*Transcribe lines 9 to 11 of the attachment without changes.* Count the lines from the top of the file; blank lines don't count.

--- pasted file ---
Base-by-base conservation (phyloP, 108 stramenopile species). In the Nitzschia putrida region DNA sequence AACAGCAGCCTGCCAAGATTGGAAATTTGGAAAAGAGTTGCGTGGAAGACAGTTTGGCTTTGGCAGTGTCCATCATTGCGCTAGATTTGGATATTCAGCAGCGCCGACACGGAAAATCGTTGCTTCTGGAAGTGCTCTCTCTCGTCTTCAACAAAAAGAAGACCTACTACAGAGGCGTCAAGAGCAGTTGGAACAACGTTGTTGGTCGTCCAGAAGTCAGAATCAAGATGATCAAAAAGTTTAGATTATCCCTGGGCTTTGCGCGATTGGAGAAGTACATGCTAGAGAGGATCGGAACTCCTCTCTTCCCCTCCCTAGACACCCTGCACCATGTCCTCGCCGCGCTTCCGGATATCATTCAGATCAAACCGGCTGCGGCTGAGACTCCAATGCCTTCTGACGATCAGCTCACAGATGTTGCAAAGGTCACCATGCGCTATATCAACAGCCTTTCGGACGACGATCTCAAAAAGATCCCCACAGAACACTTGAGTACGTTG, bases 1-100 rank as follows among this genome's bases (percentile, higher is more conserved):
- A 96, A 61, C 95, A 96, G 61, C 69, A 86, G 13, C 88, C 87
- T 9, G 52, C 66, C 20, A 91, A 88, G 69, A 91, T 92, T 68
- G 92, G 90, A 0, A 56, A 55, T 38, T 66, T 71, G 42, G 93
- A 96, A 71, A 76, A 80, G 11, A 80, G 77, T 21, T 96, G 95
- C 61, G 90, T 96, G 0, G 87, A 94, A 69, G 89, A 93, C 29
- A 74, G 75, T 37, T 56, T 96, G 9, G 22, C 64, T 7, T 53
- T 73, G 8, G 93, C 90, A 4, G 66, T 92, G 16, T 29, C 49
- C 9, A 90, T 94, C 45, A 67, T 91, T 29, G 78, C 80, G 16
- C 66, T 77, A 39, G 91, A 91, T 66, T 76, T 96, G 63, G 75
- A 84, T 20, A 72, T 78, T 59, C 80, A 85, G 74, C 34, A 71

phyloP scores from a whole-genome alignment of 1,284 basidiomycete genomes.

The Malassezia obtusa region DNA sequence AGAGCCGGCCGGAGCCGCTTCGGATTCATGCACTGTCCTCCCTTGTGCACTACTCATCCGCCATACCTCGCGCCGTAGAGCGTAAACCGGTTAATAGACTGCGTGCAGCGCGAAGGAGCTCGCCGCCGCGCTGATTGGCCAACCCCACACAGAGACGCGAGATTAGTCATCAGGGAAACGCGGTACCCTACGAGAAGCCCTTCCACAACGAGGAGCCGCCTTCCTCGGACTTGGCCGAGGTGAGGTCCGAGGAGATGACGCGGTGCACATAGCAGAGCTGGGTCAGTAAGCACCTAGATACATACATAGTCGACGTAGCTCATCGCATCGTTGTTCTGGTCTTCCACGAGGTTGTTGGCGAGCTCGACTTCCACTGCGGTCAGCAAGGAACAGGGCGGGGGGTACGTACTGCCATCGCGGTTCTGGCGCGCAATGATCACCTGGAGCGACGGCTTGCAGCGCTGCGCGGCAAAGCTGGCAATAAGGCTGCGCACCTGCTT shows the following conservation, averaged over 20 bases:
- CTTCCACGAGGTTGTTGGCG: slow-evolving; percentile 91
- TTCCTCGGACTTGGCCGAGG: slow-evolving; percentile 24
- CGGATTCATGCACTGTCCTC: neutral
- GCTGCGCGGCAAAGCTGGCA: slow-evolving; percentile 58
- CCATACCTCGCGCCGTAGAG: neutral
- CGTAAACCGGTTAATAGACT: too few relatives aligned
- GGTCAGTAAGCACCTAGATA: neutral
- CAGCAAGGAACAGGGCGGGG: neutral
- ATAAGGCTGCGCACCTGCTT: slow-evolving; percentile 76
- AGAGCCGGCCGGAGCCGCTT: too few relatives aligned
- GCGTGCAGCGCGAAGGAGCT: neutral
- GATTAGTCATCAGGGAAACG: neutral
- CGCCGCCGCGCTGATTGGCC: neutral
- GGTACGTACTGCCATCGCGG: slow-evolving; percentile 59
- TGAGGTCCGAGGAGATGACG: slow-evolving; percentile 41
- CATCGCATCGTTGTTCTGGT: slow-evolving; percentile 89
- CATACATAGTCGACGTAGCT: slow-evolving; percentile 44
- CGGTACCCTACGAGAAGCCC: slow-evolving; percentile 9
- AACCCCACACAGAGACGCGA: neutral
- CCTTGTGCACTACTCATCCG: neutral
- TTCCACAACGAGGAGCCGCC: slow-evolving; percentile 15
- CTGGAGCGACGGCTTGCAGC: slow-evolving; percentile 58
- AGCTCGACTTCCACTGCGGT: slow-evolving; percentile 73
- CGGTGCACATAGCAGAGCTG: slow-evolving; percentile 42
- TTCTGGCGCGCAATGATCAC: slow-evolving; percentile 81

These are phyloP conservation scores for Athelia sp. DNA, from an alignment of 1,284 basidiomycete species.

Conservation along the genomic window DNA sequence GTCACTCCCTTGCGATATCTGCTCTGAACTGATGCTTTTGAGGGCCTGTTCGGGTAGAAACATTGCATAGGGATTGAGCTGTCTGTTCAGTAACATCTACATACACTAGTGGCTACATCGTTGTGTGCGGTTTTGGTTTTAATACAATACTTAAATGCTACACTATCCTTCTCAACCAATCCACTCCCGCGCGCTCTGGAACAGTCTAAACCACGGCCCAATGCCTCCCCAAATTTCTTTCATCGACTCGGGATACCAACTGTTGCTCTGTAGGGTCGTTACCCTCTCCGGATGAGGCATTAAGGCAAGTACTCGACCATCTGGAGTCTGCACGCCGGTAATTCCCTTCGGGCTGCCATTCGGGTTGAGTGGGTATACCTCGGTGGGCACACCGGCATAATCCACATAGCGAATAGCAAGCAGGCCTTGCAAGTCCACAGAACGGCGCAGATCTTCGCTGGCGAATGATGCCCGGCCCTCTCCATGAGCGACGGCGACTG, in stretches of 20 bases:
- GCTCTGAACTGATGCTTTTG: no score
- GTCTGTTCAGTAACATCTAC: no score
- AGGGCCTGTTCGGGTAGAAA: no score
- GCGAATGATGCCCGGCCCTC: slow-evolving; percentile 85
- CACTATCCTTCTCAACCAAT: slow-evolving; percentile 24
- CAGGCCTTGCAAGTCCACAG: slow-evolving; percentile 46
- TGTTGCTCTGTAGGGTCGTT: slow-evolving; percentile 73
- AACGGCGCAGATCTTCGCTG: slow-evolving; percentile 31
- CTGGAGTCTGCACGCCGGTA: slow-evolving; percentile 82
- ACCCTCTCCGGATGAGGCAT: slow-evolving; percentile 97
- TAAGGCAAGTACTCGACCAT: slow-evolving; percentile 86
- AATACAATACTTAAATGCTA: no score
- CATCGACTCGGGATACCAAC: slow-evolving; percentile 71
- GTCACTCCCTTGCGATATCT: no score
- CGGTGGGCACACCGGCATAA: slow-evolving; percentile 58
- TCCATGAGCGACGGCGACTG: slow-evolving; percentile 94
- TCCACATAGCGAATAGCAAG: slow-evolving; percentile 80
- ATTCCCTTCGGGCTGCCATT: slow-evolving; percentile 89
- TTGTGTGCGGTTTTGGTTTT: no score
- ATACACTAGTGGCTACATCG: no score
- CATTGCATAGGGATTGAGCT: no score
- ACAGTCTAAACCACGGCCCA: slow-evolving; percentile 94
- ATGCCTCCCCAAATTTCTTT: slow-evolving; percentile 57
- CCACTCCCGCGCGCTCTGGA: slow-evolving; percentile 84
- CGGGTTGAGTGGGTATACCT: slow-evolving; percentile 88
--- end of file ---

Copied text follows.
- C 9, A 90, T 94, C 45, A 67, T 91, T 29, G 78, C 80, G 16
- C 66, T 77, A 39, G 91, A 91, T 66, T 76, T 96, G 63, G 75
- A 84, T 20, A 72, T 78, T 59, C 80, A 85, G 74, C 34, A 71